A lot has been said in the past few days about whether or not the tone of political discourse should be softened. While I think it’s a mistake to attribute the recent violence in Arizona to strident politicians and talk-show hosts, the topic of how we speak to one another bears examination.
Most of us have heard, and probably told our children, that famous quote by Thumper in Bambi, “If you can’t say somethin’ nice, don’t say nuthin’ at all.” However, I fear many adults have forgotten this axiom, at least in certain situations.
I’m thinking especially and particularly about the way parents sometimes speak with their children’s teachers, coaches, and school administrators. All to often, otherwise gracious and civil adults forget any sense of respect and propriety when it comes to issues related to their children.
There are certainly times when we must very carefully ask questions of those with whom we have entrusted our children many hours of each day, and unfortunately, there have been instances—in many cases well-publicized—in which those in such positions have grossly violated the trust placed in them, resulting in devastating consequences. However, this is not the norm; surely it would be better to assume the best, give the person in question the benefit of the doubt, and, with the utmost respect and deference, speak to them regarding your concerns. A bit of distance, both in time and emotion, from the issue in question can often bring a lot of clarity.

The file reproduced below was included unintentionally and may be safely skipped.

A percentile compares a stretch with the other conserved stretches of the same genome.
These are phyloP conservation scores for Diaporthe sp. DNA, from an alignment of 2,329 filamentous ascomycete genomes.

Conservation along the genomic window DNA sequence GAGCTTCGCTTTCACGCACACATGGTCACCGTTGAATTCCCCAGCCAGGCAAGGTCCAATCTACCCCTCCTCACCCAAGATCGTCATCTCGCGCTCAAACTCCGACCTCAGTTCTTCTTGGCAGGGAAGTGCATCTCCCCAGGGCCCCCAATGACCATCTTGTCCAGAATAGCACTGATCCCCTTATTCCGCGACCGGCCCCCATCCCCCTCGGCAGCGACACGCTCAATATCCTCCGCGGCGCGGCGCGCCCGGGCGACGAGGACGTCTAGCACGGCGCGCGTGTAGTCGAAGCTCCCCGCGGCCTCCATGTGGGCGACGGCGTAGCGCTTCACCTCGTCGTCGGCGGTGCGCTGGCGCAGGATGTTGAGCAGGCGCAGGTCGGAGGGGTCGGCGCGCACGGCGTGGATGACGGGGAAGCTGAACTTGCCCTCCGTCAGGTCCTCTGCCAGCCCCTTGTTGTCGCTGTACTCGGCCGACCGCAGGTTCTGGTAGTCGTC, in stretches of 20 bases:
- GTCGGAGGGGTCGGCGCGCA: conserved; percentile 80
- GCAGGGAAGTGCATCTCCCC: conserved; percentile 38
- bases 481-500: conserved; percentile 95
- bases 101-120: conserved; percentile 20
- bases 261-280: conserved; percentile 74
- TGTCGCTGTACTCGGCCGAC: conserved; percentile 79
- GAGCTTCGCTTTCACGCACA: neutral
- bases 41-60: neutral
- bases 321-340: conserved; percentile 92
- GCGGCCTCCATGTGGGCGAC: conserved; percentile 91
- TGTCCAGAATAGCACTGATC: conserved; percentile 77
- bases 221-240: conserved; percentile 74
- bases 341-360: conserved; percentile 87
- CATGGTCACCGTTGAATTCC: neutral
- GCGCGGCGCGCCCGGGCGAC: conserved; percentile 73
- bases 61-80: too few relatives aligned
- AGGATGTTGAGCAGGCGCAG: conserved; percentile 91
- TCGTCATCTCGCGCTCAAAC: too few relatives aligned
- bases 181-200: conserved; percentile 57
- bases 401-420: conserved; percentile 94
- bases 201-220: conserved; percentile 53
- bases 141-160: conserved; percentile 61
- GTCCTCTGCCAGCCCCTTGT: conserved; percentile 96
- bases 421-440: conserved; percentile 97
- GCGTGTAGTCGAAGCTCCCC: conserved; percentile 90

Working in partnership with those responsible for the educating of your child, believing he or she is doing their best and has your child’s best interest at heart rather than assuming the worst, is truly one of the most powerful and effective things a parent can do to further their child’s education. The sense of strength and solidarity that comes from this kind of joint commitment to the child’s growth and well-being is empowering to both student and teacher, and makes it possible for a good teacher to move towards being a really great one!
When you have the opportunity, thank your child’s teacher, coach or principal. Avoid listening to negativity and complaints from other parents. When your child complains about being singled out by the teacher for “unfair” treatment, don’t automatically indict the teacher. Step back and think through the situation–remember your own tendency, as a child, to exaggerate in order to hide your own foolishness, failure to pay attention, or turn in an assignment. Give the teacher the benefit of the doubt. Let your child know that you trust the teacher, while assuring him that you take his or her concerns seriously and will speak with the teacher to work through the problem. Not only will you have demonstrated a very adult and civilized way of communicating and working through difficulties, you will make your child a much more confident and capable human being, able to accept responsibility for his or her own actions, and able to rely on, trust, and learn from the adults in his life!